Written evidence from Nodum Industries Ltd. (ELV0036)




About Nodum

Nodum is a SME based in London that has developed technologies that allow for an electric vehicle to be charged on-street using the home energy supply. The system has been designed to be sympathetic to the British built environment and avoid negative impacts on active travel solutions.

Nodum has been supported by Innovate UK, Undaunted (previously the Centre for Climate Change Innovation) and some small investments. Our solution is being trialled in a number of controlled environments across the country with a view to being on the market in 2024.

This submission was written by Ben Macdonald (CEO and co-founder of Nodum) on behalf of Nodum Industries Ltd.


Strong leadership to combat misinformation is needed at this stage of this transition. The experience of people who have purchased EVs and lived with them tends to be very different from the perception of people who haven’t. There is a great deal of conjecture and misinformation  around and this represents one of the most significant risks to the transition. We have already seen the politicisation of the expansion of the ULEZ in London and we will see a similar thing occur with this transition. The equity issue that exists as a result of different charging regimes needs to be addressed. Ensuring that people pay the same VAT for the electricity that they use to power their vehicles should be a priority. Options need to be explored that give more people the ability to connect their EV to their home energy tariff. Where safe and possible a right to charge should exist and local authorities should act as enablers for this.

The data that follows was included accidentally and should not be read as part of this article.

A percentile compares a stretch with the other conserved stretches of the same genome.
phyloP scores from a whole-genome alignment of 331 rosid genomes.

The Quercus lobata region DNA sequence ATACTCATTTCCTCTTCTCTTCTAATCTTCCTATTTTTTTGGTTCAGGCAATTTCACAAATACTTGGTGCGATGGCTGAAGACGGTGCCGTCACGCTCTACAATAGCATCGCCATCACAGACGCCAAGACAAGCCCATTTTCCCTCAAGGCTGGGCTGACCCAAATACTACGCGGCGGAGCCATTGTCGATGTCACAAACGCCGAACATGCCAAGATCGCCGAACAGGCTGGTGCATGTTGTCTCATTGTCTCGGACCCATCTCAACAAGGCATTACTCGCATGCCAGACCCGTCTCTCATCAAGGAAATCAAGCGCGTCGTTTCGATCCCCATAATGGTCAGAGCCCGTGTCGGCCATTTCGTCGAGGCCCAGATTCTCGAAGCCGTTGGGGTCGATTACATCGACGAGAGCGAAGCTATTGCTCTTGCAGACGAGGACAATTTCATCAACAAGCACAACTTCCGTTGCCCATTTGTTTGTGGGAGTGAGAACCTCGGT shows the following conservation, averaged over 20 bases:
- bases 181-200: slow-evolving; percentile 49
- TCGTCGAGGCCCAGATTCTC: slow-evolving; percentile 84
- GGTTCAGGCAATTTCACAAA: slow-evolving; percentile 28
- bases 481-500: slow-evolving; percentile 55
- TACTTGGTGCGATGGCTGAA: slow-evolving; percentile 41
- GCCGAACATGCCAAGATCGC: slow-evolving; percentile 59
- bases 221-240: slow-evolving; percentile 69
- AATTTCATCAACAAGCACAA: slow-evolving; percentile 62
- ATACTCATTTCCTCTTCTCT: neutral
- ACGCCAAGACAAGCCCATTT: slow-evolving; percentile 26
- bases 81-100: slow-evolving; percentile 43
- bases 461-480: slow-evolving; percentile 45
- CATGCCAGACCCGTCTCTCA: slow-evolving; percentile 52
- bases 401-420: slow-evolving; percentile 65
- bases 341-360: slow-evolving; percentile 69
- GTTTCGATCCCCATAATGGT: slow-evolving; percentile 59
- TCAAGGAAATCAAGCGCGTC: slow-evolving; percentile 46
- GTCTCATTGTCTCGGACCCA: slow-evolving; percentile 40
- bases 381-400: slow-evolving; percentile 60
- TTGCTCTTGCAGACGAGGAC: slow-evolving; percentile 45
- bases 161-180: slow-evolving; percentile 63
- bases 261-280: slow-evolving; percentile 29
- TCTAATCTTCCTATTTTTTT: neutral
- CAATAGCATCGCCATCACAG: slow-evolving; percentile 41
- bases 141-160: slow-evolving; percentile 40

1. What are the main obstacles to the achievement of the Government’s 2030 and 2035 phase-out dates? Are the phase-out dates realistic and achievable? If not, what steps should the Government take to make the phase-out dates achievable?

1. The most significant obstacle to the Government’s 2030 and 2035 phase out date is increasingly becoming one that has little to do with supply chains and DNO connections. It is the misinformation surrounding the transition. There has undoubtedly been a concerted campaign by a number of different organisations to politicise and derail the transition. This misinformation needs to be called out and this inquiry has the potential to do just that.

2. The second significant obstacle is the increasingly apparent equity issue. This is best illustrated with a thought experiment. Imagine turning up to a petrol station and the amount you pay for fuel is dependent on your living arrangements (apartments / terraced homes / with or without driveways / owning / rental etc.). In this scenario some of the poorest people will pay the most for their e-mobility.

5. What is your view on the accuracy of the information in the public domain relating to EVs and their usage?

3. The accuracy of information in the public realm is very much dependent on the news outlet. The article by Rowan Atkinson in the Guardian illustrates this well. Whilst written as an opinion piece it soon became clear to the paper that the assertions in the article were untenable and needed correction and clarification. All too often similar opinion pieces and ‘user experiences’ are presented in various papers and forums that are not representative of the reality that most EV by us  drivers experience.

4. Repeated unfounded statements made in newspapers are repeated as facts over breakfast tables and in pub corners across the country.

7. What are the likely costs that will be faced by consumers as a result of the Government’s phase-out dates for non-zero emissions vehicles? Are there policies or initiatives that the Government could use to specifically target barriers arising from unpredictable costs to the consumer, for example significant fluctuations in the cost of electricity, changes to road taxes, or the introduction of low emission zones?